A vegetarian farmer for local animal agriculture

I am a farmer of 25 acres with seven cows, a few goats and chickens. I am a vegetarian and plan to sell an older milk cow for meat this coming spring and bring sheep onto the farm as well. I take a strong interest in expanding the local food economy. In the debate for and against meat consumption, I take an approach based on the landscape and climate I observe in the Southern mountains: It's very steep, universally forested and very rainy.

A brief history: Commercial agriculture has always been marginal in Western North Carolina. Before anything local was marketable just by being local, tobacco was the farm's cash crop. Before that, corn was, for a time, grown as a fattening fodder for the hordes of livestock driven through WNC from east Tennessee to Spartanburg. The result of plowing for corn and tobacco on steep hills in a climate of year-round rainfall caused a period of incredibly destructive soil erosion. On my farm, I walk past big gullies in the young forests every day and observe topsoil barely one-inch thick in parts of the pasture.

With this in mind, I believe keeping steep farms in grass and, thus, in animal agriculture, is a good option to mitigate erosion of steep land. Also, as a farmer without machinery, I appreciate the ease of raising animals compared to the hard labor of growing, weeding and harvesting crops. Unless more vegetarian people are interested in becoming intensive farmers and terracing hilly land to prevent soil erosion, I don't imagine there will be or even should be a shift toward plowing hilly land for local crops.

Though I am a vegetarian, I do not preach vegetarianism. I suppose that's because I know people who really love their meat, and that demand for good meat is not going to decline. Bottom line: I believe local, grass-based animal agriculture is a plus for our climate and landscape and that feedlot farms are terribly destructive. But there is a question we might ask: Is there a line between big feedlot farms and local farms that import most their animal feed? Should I feel ill-at-ease feeding my livestock a little bit of distant grain? Probably, though I am happy that they derive most of their food (rotationally) grazing on seasonal grasses, clovers and pasture weeds that enrich the soil of my Appalachian hill farm.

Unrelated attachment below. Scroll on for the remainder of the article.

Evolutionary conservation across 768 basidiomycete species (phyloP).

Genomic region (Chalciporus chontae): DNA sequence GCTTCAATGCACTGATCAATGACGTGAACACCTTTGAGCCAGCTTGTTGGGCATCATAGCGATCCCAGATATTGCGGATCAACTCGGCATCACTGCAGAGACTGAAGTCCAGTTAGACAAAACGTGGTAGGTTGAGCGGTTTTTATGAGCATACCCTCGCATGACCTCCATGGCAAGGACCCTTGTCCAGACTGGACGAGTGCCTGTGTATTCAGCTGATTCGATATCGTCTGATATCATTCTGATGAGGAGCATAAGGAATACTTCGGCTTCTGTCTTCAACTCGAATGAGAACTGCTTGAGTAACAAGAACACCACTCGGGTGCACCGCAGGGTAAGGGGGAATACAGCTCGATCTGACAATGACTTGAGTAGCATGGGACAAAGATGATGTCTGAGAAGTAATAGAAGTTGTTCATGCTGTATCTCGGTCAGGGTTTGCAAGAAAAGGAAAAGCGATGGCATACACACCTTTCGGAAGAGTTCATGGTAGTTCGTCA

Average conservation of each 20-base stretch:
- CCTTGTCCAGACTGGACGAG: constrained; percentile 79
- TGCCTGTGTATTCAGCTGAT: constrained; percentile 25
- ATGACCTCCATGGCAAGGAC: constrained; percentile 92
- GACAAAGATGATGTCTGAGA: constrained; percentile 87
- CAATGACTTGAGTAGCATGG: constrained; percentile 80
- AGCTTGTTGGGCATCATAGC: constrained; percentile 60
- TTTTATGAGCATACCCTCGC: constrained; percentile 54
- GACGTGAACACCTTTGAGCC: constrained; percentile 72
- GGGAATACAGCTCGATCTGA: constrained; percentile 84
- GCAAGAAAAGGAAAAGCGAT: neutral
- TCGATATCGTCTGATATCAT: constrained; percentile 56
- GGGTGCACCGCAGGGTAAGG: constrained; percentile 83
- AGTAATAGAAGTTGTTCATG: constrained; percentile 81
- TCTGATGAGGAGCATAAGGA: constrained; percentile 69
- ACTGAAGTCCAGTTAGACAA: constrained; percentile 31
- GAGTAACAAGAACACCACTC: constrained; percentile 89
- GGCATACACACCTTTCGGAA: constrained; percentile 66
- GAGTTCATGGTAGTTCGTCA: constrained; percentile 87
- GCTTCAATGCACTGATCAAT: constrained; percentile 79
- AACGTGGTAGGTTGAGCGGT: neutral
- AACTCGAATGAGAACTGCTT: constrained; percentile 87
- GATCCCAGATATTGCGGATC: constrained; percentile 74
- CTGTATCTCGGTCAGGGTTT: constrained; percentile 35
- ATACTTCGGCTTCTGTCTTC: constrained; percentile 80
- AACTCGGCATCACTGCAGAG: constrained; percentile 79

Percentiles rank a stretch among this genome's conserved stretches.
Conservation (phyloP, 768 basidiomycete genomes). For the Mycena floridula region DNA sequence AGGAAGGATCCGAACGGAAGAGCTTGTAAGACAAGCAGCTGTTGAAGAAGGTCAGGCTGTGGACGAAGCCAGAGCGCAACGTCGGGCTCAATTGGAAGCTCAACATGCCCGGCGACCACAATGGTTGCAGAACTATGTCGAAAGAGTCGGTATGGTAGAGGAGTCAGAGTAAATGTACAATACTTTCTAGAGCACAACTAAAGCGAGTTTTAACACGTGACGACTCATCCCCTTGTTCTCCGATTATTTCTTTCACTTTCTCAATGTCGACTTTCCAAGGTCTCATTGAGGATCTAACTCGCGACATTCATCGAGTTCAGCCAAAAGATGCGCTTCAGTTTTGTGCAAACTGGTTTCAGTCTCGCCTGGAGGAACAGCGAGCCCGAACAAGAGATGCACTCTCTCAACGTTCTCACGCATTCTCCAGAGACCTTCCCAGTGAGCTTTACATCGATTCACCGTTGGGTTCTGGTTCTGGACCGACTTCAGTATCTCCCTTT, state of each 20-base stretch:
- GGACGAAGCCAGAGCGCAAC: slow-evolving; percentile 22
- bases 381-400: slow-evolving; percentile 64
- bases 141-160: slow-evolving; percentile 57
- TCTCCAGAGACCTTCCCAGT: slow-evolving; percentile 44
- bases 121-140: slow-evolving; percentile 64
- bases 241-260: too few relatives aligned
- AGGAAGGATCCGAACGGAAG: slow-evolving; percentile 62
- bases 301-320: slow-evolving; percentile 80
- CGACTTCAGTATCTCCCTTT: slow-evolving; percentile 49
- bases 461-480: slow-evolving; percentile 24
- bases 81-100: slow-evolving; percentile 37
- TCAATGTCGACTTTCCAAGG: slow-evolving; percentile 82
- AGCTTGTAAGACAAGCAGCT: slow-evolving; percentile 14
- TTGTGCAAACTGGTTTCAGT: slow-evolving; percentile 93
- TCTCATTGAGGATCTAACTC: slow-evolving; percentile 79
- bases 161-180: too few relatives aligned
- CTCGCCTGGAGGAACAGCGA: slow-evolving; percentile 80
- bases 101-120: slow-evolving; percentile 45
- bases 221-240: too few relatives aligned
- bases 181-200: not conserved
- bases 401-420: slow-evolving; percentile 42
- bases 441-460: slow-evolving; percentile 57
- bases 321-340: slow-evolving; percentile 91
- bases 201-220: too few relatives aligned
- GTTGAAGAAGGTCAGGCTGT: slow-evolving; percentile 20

— James Geoffrey Steen
Marshall

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11 thoughts on “A vegetarian farmer for local animal agriculture

  1. entopticon

    Thank you so much Geoffrey, for such a thoughtful, and well reasoned letter.

  2. Betty Cloer Wallace

    We used to have many small sustainable WNC farms like yours, Mr. Steen, until county planners and chambers of commerce began promoting and rewarding growth at any cost, i.e. tourism and second home ownership, which priced the land right out from under most farmers. And now, when someone works to maintain a small comprehensive farm such as yours in a responsible manner, their effort is often called “hobby farming,” a term both irritating and wrongheaded.

    So many people nowadays talk a good game about preserving our rural landscape and environment, but county planning boards are filled with developers, realtors, surveyors, business people catering to tourists, and others with commercial interests who see small farms as simply part of the quaint mountain scenery rather than a real way of life.

    Best wishes to you, Mr. Steen. I admire you and your approach to good living.

  3. entopticon

    In my haste I read Geoffrey, but I now see that the letter writer’s first name is James.

  4. Betty Cloer Wallace

    So, entopticon, do you think we were we both duped? I do not know anything about James Geoffrey Steen, but I did buy his letter lock-stock-and-barrel. What he wrote was how I have always lived, and I do so hope I was not wrong about him or his intentions……… but………